Only, she wasn't accounting for the additional stress. Luckily, she was a member of a gym and used an expert there to help guide her. The advice was to let go of the “goal” for a pre-determined time. In this case, she new her fiancé would be back at home in 7 days, so the added time at the hospital would be removed. She could resume her elliptical workouts when he came home.
By assessing the situation and giving herself permission, again, in a time-limited fashion, she could get back to her exercise without setting herself up for failure. The failure would have been not meeting her goal of everyday fitness; the permission decreased the stress, which is also a health risk. Increased stress could have left her with poorer health habits (extra wine or mood swings) that would be more injurious to her health, and that would have taught her that exercise increased her stress levels. These are all negative reinforcements that are harder to overcome.
Set yourself up to win.

   

6. Goals Are Not Glue

Setting a goal will not propel you to do better. Goals provide incentive, but you must provide the determination. The best way to achieve goals are to write them down and put them where you can see them regularly.
When you write a goal, you imprint it in your mind. But everyone has lots of “to do's” in their day. And, emergencies and new tasks come up just when you least expect them.
Having your measurable goal in front of you, where you can see it at least once per day, is a reminder that you have a job to do: you must accomplish this goal. It's the desire to achieve that will keep you going. Even a simple goal can give you the confidence to stay on track.
“I will drink 6 glasses of water every day.” Quantifiable (6 glasses), finite (every day), and, while challenging, it is achievable. The reminder, by the water cooler, or by the sink, gives a final push each time you see it. It's doable, so why not have the moment to give yourself a pat on the back for job well done? How many other pats do you get during the day?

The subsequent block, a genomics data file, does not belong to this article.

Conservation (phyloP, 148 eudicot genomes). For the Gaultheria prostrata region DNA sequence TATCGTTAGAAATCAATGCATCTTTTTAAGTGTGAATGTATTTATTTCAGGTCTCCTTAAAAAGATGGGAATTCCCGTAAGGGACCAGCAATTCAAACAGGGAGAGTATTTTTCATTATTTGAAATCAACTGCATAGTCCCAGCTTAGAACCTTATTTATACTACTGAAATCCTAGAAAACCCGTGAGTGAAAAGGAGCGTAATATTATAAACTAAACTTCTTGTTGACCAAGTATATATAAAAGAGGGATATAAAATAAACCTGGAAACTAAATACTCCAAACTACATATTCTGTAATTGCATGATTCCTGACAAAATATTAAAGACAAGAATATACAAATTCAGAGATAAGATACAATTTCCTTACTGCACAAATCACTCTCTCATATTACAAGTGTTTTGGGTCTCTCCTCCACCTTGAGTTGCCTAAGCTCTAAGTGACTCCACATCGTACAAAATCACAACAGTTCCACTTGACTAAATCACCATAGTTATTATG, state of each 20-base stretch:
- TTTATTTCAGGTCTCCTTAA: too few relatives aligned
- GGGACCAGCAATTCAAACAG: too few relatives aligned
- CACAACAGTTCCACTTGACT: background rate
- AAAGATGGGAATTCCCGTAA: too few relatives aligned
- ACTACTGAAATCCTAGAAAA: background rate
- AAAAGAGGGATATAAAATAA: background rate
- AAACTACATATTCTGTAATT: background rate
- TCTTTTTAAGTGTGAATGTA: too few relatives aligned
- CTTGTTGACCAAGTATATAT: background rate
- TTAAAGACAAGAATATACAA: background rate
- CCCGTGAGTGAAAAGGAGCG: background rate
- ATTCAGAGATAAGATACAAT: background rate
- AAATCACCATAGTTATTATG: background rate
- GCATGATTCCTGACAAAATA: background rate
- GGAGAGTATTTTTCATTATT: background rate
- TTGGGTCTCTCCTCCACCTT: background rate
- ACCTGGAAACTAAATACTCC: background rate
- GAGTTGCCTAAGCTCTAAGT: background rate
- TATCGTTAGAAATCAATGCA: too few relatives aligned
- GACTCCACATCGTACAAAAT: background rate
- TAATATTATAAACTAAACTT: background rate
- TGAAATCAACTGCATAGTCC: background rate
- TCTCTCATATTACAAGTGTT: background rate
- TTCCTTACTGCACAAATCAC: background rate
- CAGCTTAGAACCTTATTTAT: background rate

Set yourself up to achieve, and enjoy the moment each day, or each week, when you win!

   

5. Never "Time" Your Health Market

In stock investing, the common rule is to not time the stock market. That means that you do your homework, analyzing your stock with valuable tools that tell you the price per share, the earnings per share, the status of equity ( does the company know how to manage its assets), etc.
In health investing, it's the same dynamic. You get tools that help you analyze the management of your health. You get regular check ups, you get your flu shot and your other preventive tests (chest X ray, electrocardiogram, etc.) and you manage your ongoing conditions as prescribed. You don't try to “time” the health by saying, “well I don't need to stop smoking now because I don't have a cough or any other signs of lung disease.” You know you're doing something really bad for your health, and, down the road, you are going to “pay” for it, with increased care costs, possible lung cancer, and other breathing issues.
If you smoke, stop now. If you are skimping on medicine, stop now. If you are not getting regular check-ups , get going. Saving money by skipping health management that is proven to deliver better outcomes—that's the same as “timing” the stock market, and very few people make money; most lose.

   

4. Set Goals With Measurable Targets

You can approach the health-wealth portfolio by setting wealth goals that have measurable health improvement targets….the door swings both ways!
You're getting proficient at considering the health goals, aren't you? In order to really make the connection, try setting a couple of wealth goals that you achieve by improving your health management.
It may seem a bit backward, but it's about using your resources wisely. In this case, your goal might be “to save $50.00 a month in my 401K plan.” Now you need to link this to a goal for health improvement.